Virulence scores of pneumonia isolates (5 [3–7]) were significantly higher than those of commensal isolates (3 [1–5]; p<0.0001) but not different from those of the bacteremia isolates (4 [2–7]; p = 0.3). However, some adhesins (sfa/foc, papGIII), some toxins (hlyC, cnf1), and iroN were significantly overrepresented in pneumonia E. coli strains compared with strains in the 2 other collections.
Pneumonia E. coli isolates were more resistant than commensal isolates to all tested antimicrobial drugs except amikacin. Pneumonia isolates and bacteremia isolates did not differ in terms of antimicrobial drug susceptibility, except for resistance to cefotaxime (pneumonia isolate resistance 10.8%) and cefoxitin (pneumonia isolate resistance 11.5%) compared with bacteremia isolates (5.1%; p = 0.009 for cefotaxime, p = 0.004 for cefoxitin). Of note, when the 260 pneumonia isolates were compared with the 220 bacteremia strains of urinary tract origin, they were still distinguishable in terms of phylogroups/subgroups and virulence factor content (Appendix).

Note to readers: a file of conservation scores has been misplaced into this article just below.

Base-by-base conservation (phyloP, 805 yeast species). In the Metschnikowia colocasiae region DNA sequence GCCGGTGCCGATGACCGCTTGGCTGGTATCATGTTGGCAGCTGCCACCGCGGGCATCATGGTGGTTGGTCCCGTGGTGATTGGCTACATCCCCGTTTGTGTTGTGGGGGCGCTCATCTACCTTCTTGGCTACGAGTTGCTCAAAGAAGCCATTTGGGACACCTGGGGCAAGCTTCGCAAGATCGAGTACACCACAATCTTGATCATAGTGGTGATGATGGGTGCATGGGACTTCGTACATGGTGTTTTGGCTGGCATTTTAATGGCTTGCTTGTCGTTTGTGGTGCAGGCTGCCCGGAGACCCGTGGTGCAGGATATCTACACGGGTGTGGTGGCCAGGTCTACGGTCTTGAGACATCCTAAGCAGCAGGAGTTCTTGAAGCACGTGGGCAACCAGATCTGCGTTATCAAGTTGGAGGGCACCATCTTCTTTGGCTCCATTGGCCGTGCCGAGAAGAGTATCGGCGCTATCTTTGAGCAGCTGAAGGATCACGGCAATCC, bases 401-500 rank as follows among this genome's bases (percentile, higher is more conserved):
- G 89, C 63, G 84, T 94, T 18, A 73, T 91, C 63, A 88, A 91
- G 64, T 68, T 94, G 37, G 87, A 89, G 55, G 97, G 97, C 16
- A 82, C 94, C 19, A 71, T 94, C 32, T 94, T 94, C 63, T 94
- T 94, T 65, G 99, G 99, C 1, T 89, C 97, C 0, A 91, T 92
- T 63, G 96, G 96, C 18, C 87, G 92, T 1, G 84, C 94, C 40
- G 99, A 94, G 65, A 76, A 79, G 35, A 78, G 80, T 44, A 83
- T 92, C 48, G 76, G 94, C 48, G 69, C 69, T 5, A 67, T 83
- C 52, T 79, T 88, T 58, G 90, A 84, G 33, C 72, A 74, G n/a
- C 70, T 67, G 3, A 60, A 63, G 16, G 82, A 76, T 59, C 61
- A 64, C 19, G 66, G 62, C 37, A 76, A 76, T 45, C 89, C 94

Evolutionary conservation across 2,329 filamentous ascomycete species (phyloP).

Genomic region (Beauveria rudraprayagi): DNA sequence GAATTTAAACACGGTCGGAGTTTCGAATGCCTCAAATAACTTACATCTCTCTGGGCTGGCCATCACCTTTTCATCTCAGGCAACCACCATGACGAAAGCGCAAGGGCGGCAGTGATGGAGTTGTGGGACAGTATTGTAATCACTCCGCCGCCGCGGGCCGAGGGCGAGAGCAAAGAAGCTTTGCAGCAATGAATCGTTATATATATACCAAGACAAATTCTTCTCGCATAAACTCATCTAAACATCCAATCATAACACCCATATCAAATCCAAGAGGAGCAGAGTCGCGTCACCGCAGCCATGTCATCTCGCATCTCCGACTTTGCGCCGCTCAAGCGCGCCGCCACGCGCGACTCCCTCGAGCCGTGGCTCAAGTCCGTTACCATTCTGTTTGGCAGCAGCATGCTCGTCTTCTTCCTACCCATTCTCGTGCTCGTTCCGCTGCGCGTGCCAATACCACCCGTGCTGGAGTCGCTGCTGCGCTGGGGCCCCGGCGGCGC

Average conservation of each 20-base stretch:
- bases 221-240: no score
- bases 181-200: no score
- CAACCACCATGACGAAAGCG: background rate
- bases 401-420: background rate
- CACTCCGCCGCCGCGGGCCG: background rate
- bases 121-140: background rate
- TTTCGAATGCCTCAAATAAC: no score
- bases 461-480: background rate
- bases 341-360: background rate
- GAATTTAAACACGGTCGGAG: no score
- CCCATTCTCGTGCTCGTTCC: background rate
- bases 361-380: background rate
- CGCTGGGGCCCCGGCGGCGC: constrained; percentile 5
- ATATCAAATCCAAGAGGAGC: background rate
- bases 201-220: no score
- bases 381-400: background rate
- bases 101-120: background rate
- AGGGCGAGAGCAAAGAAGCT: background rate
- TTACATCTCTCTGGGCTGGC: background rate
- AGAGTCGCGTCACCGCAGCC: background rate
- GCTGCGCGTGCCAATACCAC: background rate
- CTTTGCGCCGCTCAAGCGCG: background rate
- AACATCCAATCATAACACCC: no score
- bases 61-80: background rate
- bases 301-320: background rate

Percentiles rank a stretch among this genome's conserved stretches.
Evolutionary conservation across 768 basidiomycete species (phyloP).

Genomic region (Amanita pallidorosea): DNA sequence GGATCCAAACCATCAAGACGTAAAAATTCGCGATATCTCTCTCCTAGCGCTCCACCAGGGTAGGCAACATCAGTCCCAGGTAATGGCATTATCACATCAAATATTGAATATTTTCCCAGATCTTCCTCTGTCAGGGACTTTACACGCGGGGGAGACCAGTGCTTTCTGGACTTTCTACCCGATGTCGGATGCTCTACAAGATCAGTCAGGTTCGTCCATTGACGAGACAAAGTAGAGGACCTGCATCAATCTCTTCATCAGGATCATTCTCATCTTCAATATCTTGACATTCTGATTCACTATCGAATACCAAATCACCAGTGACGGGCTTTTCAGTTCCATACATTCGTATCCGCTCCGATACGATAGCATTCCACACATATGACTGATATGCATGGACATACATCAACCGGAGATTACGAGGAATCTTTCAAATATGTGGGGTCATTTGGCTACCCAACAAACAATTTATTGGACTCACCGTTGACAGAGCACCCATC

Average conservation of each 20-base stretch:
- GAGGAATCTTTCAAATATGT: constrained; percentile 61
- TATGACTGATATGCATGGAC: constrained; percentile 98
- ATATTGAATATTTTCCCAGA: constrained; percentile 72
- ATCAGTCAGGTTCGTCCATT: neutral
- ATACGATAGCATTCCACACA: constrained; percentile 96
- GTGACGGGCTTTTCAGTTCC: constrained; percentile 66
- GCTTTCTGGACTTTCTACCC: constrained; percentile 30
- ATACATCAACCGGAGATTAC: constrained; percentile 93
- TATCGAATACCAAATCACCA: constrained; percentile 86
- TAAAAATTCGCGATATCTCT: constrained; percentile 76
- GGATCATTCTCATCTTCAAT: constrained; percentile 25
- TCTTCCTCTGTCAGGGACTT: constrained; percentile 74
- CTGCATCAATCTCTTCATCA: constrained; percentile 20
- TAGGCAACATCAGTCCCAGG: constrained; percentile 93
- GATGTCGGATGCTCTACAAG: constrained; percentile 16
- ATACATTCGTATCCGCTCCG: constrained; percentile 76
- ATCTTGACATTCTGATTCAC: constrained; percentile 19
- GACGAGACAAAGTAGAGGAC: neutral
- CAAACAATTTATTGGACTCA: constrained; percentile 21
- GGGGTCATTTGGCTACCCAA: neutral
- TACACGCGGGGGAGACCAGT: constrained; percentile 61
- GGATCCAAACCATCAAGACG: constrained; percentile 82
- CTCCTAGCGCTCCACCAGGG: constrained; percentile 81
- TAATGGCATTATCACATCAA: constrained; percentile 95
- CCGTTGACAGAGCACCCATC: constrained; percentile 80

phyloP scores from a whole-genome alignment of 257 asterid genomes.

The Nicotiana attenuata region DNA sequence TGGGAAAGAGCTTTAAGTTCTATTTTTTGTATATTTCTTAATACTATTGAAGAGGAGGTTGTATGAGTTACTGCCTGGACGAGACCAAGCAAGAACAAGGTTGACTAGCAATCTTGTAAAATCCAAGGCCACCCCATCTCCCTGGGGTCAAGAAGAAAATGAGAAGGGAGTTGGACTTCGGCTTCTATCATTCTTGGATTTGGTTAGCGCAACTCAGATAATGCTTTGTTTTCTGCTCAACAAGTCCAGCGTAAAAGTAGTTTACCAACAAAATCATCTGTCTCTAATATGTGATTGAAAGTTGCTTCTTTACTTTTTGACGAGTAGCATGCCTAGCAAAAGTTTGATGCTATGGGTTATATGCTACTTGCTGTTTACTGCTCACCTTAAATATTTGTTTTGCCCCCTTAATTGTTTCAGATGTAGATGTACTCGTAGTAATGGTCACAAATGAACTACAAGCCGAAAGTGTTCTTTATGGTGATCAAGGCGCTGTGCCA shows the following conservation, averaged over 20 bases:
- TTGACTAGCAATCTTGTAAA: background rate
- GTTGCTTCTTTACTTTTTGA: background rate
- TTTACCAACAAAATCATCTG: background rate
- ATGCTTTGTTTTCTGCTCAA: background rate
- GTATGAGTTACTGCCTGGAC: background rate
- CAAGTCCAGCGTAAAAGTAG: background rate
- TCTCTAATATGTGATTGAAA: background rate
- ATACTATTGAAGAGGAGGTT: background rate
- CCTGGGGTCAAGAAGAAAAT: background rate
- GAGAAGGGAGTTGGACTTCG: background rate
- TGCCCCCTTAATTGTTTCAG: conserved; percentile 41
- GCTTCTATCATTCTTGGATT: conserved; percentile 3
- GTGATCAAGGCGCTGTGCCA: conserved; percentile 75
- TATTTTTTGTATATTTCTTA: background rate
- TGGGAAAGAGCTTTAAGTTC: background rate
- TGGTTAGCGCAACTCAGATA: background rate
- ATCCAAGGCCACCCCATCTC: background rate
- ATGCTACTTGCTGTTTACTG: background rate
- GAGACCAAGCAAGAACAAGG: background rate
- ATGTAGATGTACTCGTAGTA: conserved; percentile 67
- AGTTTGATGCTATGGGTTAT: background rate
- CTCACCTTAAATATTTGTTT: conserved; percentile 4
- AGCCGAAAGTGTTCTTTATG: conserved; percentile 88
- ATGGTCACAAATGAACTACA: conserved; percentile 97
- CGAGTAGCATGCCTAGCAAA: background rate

This prospective nationwide study provides data on E. coli pneumonia isolates in critically ill patients. With regard to the characteristics of E. coli pneumonia isolates, we found the following: 1) a preponderance of phylogenetic group B2 (59.6%); 2) a predominant STc73 (subgroup II) lineage and threatening emergence of ST131 (within subgroup I), STc69 (clonal group A ), and STc127 (subgroup III), along with STc141 (subgroup IV); 3) a much lower proportion of STc95 (subgroup IX) in B2 pneumonia than in bacteremia isolates; 4) a specific virulence factor gene content in pneumonia versus bacteremia strains. Taken together, these epidemiologic, phylogenetic, genotypic, and experimental data argue for inclusion of E. coli pneumonia isolates in the extraintestinal pathogenic E. coli (ExPEC) pathovar but with distinguishable lung-specific traits.
In 2010, Croxen and Finlay reviewed the molecular mechanisms of E. coli pathogenicity (31). Among ExPEC, numerous pathovars were listed, including uropathogenic and neonatal meningitis pathogenic E. coli, but none concerned the lungs. Pneumonia was not even cited as a possible disease caused by E. coli.